Post by: Kim Stephens
Cecil County, Maryland proves that you don’t have to have huge budgets or a large staff to provide quality service to your citizens. My last post highlighted Fairfax County and their cell phone preparedness page. James Hamilton (aka @Disaster_guy on twitter) chimed in that he had written something similar for Cecil County’s emergency management website. The content, however, has some added tips for citizens that I think are really important. I even like the introduction:
During a major emergency your cell phone may become a lifeline in many ways. Is your cell phone up to the task? Particularly if you have a smart phone such as an iPhone, Android, or Blackberry, there are many resources available that may be helpful in the case of an emergency. This becomes even more critical if you have lost power and/or internet.
There are five things this tip sheet does right:
1. Points out what kind of phone will work with wireless emergency alerts:
- If you are shopping for a new phone, select one that is capable of receiving CMAS / Wireless Emergency Alerts messages. Your carrier should be able to direct you to these phones.
2. Highlights specific information regarding the county’s notification system and social media presence:
- Ensure that you have registered your cellular number with Cecil County’s emergency notification system. This system is only used in the event of extreme emergencies.
- If you use Facebook or Twitter on your phone, ensure that you are following our Facebook or Twitter accounts. (In an emergency, any phone that can send and receive text messages can receive DES’ Twitter feed by texting “follow @CecilCountyDES” to 40404).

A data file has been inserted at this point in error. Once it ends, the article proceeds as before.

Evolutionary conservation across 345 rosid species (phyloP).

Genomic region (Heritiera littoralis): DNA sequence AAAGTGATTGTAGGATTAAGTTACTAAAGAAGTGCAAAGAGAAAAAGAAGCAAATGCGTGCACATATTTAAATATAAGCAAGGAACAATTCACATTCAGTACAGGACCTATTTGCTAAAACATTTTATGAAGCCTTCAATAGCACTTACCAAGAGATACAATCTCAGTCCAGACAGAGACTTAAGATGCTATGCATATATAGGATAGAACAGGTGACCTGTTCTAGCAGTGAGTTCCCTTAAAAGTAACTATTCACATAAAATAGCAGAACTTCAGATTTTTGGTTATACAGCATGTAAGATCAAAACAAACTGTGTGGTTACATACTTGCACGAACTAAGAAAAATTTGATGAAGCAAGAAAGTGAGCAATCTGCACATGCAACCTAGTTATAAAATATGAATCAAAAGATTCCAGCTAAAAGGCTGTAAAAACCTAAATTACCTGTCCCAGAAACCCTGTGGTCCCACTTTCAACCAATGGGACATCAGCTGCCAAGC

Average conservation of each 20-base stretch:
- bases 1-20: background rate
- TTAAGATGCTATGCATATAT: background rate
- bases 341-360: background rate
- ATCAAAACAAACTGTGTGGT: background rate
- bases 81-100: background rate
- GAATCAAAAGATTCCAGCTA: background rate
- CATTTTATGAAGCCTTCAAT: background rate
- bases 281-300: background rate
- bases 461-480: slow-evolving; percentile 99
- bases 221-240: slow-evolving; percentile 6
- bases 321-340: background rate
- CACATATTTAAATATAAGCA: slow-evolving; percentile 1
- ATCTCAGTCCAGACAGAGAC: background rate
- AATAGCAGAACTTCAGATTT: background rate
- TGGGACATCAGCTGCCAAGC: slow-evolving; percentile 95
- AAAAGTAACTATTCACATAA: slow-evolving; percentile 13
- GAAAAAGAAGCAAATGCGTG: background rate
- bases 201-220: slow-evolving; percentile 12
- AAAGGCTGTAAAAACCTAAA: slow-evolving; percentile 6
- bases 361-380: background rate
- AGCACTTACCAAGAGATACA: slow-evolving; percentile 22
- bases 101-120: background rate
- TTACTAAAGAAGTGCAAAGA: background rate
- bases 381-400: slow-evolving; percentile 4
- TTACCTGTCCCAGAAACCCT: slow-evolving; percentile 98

3. Points to and provides hyperlinks to local response partners, including the power company:
- If your home is served by Delmarva Power, download their iPhone/iPad, Android, or Blackberry app to report outages and view outage status.
- Search for an app that will provide you with weather alerts and weather radar. There are many free weather apps for each operating system.
4. Describes cloud computing options and why they are important:
- Consider hosting emergency information such as insurance policies and a home inventory in an online repository such as Google Drive, iCloud, or Dropbox so that it will be accessable to you on your phone or from any computer after an emergency.
5. Describes power issues and how to address them:
- Consider purchasing a solar or hand-cranked charger for your cell phone.
Thanks again to James for directing me to their great tips. If your agency is doing something interesting please let me know!
In our experience, good old fashioned email was more valuable in the recent power outages in Northern Virginia than internet apps. Our cell phones had very spotty internet and phone service but we were able to regularly receive Arlington County’s OEM emails on our cell phones. Texting continued to work as well.
Thanks for the comment Claire. Yes, I think this latest event proved that duplication and redundancy are vital to communications. That seems to be a lesson we learn with every event!
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